I cannot possibly agree more with an earlier review suggesting that the book's coverage was horrendous - though the problems don't stop there. Maps are not really accurate (hence will cost you much unnecessary walking), recommended pousadas are overcharged student hostels with rooms scantly larger than Japanese 'coffin beds', and 'safety advices' aren't really reliable (be sure to find in the next edition a line like 'with the World Cup and the Olympics coming up soon, however, all these are bound to change as the government is determined to clean up blah blah blah'). Mightily disappointed by an LP for once.
1 of 1 people found the following review helpful
- Published on Amazon.com
I've been using Lonely Planet tour books for at least 20 years. I like the way the chapters are organized and the fact that I've often found off the beaten path places to visit. If it hadn't been for Lonely Planet, I never would have found or visited Parque Natural do Caraca, home to an old monastery isolated in the mountains and frequented by maned wolves that they feed on the steps of the church every night. I also found out about an indigenous village near Ilheus that was mentioned in the book.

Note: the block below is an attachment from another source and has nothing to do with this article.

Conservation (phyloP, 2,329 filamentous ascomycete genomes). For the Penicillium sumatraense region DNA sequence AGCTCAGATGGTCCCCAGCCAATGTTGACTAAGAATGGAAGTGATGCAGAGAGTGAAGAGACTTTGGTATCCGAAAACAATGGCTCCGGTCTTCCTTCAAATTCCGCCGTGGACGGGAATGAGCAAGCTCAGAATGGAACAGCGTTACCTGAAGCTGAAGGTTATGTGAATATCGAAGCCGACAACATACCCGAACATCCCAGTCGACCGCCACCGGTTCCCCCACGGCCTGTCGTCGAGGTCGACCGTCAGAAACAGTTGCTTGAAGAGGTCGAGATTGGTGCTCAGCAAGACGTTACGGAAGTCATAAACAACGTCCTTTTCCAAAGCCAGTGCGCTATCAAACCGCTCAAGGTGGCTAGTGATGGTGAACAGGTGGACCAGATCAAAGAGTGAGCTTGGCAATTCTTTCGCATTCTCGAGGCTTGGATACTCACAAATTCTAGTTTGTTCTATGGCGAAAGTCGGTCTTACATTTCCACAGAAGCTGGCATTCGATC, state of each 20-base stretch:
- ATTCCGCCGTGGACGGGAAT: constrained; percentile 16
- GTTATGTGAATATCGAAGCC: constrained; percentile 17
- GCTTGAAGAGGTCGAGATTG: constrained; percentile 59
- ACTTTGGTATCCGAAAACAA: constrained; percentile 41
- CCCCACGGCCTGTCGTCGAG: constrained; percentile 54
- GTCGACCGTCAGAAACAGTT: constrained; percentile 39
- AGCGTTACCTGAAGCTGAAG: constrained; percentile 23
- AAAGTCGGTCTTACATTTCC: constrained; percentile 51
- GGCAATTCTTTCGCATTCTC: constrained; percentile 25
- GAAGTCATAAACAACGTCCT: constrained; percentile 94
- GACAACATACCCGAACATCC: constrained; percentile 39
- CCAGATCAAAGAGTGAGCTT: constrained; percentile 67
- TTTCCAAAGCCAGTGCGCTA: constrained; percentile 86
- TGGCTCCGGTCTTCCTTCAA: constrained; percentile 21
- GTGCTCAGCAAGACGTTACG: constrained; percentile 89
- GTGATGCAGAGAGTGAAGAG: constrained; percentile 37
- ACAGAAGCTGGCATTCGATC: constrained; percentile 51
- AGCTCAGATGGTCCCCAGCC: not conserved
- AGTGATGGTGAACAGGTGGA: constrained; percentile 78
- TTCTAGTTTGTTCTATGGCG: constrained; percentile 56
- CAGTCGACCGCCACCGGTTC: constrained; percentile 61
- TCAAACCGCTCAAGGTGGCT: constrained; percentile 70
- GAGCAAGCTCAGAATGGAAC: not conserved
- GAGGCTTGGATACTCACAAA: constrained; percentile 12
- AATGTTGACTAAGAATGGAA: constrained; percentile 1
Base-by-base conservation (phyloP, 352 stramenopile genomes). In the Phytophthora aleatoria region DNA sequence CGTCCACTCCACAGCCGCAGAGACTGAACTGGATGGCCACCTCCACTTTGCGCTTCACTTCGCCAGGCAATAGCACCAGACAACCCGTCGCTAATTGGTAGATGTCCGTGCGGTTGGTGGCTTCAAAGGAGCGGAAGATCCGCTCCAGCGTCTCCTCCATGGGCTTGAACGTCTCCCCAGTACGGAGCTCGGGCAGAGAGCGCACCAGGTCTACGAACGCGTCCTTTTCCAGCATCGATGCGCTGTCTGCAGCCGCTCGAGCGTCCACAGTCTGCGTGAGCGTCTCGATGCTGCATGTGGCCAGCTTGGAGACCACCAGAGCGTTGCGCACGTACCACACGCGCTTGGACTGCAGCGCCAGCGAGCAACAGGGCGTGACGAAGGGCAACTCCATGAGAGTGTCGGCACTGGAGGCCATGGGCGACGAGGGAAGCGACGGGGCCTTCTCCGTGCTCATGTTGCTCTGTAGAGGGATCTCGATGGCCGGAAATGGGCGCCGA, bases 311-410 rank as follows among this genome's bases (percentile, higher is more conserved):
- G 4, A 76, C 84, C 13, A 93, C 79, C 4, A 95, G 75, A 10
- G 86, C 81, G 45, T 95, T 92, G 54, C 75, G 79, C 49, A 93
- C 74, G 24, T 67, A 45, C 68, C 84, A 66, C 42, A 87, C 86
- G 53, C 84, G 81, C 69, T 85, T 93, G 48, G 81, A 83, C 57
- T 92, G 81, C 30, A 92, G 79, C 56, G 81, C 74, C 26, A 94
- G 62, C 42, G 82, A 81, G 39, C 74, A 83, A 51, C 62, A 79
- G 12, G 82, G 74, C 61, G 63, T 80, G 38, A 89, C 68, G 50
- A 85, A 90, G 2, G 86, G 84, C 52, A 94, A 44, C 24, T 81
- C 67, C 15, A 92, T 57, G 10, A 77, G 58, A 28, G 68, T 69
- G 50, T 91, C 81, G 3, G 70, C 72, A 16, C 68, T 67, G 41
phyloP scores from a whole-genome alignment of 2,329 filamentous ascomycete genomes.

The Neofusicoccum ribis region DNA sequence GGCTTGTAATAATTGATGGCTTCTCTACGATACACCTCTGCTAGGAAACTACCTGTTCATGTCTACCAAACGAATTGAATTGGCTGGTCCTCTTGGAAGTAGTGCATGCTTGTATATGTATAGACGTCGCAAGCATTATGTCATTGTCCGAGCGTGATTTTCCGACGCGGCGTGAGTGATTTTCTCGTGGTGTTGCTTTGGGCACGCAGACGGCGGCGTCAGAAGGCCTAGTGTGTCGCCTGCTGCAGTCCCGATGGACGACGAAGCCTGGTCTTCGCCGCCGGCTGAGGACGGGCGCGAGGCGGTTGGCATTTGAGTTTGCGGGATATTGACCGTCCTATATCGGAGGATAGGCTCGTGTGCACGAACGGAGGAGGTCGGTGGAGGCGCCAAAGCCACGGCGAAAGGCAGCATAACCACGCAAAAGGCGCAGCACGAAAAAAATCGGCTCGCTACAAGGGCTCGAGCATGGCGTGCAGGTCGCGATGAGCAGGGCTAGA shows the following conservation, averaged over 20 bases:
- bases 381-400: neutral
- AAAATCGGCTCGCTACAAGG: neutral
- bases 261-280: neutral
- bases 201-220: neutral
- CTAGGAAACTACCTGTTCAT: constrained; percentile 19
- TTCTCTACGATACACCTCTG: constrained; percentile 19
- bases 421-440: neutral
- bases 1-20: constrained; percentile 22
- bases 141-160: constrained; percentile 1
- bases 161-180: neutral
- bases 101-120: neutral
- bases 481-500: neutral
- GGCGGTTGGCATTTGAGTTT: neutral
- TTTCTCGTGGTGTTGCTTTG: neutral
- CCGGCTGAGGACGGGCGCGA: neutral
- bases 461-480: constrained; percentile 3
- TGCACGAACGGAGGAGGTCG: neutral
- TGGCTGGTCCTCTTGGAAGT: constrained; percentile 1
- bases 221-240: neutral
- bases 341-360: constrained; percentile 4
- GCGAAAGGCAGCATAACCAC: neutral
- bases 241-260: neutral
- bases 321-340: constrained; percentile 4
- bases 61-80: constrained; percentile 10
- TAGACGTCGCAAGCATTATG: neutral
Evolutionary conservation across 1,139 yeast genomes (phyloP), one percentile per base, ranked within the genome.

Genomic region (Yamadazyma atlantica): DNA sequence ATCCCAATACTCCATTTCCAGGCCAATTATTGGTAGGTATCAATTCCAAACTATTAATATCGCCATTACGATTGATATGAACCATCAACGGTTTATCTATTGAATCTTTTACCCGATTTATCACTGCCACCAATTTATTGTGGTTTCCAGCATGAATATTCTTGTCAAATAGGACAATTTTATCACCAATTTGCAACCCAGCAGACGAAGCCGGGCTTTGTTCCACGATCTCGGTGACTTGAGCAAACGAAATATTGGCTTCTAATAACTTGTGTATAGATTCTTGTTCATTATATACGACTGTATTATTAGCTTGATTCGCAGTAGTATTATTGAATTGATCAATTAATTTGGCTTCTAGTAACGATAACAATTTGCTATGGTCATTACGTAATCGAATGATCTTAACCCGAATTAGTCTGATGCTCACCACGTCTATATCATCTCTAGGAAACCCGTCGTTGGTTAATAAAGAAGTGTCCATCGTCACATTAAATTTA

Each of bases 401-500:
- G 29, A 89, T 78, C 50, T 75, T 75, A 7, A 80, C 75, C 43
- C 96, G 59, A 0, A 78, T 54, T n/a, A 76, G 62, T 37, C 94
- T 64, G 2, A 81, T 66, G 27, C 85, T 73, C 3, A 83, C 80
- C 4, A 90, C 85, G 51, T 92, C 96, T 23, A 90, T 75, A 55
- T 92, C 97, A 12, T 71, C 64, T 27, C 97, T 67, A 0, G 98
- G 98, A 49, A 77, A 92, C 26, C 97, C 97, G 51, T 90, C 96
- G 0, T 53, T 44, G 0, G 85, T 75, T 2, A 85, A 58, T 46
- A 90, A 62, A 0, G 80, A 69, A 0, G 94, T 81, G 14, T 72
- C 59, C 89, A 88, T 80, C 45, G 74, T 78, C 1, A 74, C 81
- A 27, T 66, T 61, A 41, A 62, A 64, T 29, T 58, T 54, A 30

Although information on places to stay is often dated due to the time lapse between when the information is collected and when the book as published, as well as the time between different editions being published, I still have been able to find many quaint and charming places to stay.
So I plan on sticking with Lonely Planet as my main source of information aside from the internet.
- Published on Amazon.com
The book is just alright. Prices seem to be inaccurate especially in the cities. Taxis are more expensive by at least double what is listed in the book. No mention of horrendous traffic or estimated times to arrive at airports. Other things not mentioned is how expensive it is to get ones laundry done if not in an hostel, like $250 USD for a load. Food prices seem to be skyrocketing here. It appears as though perhaps the writers cannot keep up with the changing prices? Tam passes are just as expensive if not buying the flights right out. Suggestions on accommodations are lacking as i turn to tripadvisor for better suggestions. The whole chapter on Carnaval is a joke as we had made reservations 3 months in advance on hotel points, but the hotel prices themselves were starting at $400 at taht time. Suggestions on where to get sambodromo tickets was lacking as well. Few website suggestions for bus travel throughout brazil. Overall could be better. I feel like they need to break the book down into regions like they have with China because it is such a big country, that way there will be more details.